If there ever were a moment where architecture would be connected with controversy, it would be right now. This Saturday will mark the opening of The Museum of Military History in Dresden, Germany. This will be the first war museum to open in Germany since the fall of the Berlin Wall and since the end of World War II. The same architect who designed the Jewish Museum in Berlin, Daniel Libeskind, headed the design of this museum, which highlights Germany's military history.
The museum was constructed in 1873 and acted as a military arsenal which served thereafter as a Nazi military museum and as the museum of the East German National People's Army. Recently, the building experienced a brief 10 year closure, and will now re-open as a military history museum in a town that barely survived the February 1945 firebombing of Dresden by Allied forces.
Libeskind's 85 million dollar reconstruction of the historic Dresden Armory manifests itself as a gigantic metal shard which reaches into the sky towards the opposite direction of the tragectory of those dropped bombs, on that chilly February day in 1945. Libeskind explains that the dynamic architectural element "boldly interrupts the original building's symmetry." The "massive, five-story 140-ton wedge of glass, concrete and steel, cuts through the 135-year-old former arsenal’s structural order. A 98-foot high viewing platform provides breathtaking views of modern Dresden," stated the architect.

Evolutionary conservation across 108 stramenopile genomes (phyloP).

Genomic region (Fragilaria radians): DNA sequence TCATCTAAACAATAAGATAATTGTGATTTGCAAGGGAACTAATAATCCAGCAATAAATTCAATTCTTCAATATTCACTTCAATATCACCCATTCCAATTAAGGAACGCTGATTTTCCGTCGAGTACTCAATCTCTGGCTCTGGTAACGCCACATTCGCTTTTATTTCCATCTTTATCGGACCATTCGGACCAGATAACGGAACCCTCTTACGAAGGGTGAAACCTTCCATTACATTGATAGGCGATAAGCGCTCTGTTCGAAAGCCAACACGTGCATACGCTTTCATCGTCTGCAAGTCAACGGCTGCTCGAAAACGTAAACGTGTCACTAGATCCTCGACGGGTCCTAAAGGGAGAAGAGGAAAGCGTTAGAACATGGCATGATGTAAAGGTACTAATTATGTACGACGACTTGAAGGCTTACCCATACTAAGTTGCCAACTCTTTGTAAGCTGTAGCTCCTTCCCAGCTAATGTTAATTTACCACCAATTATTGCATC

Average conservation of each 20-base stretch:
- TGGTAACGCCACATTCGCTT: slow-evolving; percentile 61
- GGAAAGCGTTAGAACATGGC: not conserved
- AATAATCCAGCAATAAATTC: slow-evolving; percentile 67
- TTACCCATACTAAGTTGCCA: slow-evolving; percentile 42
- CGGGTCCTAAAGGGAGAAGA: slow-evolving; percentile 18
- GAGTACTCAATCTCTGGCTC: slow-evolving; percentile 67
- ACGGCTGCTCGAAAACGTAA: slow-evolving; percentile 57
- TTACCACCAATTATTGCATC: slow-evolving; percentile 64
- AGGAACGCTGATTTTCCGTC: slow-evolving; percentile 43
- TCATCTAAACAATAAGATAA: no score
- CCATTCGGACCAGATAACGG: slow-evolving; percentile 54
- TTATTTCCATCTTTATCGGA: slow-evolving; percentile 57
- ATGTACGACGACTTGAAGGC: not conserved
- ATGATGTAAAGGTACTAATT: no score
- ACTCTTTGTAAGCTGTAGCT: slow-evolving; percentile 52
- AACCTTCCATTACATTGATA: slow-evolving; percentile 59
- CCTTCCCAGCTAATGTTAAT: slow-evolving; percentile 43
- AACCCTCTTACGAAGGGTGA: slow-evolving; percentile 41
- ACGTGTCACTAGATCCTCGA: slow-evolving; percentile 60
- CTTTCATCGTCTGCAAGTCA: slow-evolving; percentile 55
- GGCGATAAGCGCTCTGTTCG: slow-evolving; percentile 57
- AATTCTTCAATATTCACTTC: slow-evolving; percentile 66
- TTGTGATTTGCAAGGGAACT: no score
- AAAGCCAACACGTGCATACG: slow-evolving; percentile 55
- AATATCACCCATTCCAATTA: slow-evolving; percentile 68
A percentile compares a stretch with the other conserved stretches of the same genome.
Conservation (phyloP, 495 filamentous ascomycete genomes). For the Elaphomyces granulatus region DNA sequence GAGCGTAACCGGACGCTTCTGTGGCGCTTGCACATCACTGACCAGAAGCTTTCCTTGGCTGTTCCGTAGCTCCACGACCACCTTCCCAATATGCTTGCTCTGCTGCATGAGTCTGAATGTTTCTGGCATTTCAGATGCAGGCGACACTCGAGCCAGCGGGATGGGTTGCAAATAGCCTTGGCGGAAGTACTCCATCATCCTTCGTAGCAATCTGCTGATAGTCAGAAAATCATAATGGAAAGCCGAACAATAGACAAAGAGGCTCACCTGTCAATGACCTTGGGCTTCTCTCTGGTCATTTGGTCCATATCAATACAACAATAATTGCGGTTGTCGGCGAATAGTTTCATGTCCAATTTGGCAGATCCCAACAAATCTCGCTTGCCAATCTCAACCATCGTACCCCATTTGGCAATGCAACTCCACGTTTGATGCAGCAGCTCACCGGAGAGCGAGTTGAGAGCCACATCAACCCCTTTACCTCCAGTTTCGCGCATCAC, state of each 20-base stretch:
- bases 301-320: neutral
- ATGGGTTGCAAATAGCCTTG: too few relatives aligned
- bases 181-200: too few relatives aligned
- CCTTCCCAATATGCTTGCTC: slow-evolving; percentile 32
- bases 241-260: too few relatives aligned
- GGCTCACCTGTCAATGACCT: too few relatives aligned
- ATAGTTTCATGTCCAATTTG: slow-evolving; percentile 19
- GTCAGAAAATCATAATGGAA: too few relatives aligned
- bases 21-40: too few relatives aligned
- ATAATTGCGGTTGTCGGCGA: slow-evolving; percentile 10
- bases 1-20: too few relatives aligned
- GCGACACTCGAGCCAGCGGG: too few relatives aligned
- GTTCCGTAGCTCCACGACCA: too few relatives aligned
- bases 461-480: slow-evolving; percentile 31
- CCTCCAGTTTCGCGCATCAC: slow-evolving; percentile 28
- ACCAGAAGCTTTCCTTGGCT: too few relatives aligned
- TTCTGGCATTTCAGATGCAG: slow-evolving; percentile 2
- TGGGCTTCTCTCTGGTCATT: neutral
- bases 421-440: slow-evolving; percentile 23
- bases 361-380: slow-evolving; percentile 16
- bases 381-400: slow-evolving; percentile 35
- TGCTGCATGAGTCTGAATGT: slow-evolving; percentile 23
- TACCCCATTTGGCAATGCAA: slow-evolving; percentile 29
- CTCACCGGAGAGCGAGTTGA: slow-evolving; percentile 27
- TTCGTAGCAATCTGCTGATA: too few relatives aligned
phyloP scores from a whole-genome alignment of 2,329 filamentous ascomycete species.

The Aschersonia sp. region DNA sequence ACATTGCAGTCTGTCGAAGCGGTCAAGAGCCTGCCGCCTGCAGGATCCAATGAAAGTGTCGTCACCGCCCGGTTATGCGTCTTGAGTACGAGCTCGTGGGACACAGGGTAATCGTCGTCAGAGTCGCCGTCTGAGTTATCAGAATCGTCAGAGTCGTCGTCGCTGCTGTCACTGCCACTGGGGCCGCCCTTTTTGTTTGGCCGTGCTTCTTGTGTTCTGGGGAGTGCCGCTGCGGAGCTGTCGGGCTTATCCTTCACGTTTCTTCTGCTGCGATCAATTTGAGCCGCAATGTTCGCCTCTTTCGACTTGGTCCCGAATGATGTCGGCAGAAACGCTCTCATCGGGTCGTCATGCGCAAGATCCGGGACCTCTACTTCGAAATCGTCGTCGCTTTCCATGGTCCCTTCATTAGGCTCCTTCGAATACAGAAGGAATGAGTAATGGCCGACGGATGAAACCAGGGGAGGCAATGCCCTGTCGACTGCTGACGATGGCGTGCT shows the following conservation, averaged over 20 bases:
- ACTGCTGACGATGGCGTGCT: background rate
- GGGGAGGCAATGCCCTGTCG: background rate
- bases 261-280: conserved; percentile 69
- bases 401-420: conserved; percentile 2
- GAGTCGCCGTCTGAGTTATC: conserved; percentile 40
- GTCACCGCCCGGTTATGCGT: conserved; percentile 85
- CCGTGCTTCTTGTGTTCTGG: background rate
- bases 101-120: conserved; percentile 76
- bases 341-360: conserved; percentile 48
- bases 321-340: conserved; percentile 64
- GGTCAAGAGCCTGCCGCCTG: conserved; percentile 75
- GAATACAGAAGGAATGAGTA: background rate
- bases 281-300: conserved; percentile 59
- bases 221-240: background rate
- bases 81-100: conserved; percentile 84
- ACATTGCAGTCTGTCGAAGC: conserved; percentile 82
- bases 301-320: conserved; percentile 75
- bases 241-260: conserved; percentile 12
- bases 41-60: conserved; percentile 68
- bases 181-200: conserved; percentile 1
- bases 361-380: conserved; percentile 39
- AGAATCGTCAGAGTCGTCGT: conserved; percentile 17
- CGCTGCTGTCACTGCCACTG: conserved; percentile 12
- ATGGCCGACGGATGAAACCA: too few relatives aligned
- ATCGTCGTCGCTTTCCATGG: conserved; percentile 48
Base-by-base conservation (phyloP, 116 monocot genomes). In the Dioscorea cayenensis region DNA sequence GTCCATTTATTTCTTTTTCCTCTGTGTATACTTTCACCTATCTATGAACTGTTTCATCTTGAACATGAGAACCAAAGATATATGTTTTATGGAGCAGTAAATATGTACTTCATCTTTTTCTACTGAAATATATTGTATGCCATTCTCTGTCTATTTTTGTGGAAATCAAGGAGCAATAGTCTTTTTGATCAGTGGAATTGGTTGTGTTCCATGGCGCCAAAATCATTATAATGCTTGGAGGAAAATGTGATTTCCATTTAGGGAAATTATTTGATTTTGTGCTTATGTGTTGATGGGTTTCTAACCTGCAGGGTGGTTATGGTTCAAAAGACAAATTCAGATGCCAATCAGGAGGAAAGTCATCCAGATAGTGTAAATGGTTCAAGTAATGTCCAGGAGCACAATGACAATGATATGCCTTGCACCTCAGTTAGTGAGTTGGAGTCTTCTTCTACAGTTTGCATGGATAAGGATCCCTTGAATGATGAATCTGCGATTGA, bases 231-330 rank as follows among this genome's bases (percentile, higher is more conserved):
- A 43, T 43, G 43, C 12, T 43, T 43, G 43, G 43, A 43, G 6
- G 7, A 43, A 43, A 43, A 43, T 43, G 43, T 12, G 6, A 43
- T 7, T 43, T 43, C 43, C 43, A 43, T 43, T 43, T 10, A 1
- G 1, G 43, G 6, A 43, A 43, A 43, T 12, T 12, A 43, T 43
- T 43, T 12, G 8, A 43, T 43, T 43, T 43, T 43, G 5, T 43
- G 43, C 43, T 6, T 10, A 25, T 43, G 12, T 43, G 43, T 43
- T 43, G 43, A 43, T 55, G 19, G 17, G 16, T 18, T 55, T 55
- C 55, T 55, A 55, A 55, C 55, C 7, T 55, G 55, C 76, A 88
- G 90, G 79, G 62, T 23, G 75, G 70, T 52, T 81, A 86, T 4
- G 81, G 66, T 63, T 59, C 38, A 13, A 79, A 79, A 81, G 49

This re-design dramatically changed the way the museum told the story of the military. The German’s military history is presented in chronological order throughout the space of the original building, however, within the perimeters of Libeskind's shard, the museum will take a more thematic approach to conveying the story of the German Military through exhibits with titles such as "Fashion and the Military" and "War and Suffering."
Ultimately, there is no exhibit about the Holocaust. Thoughts?
Photograhy Credits: Bitter Bredt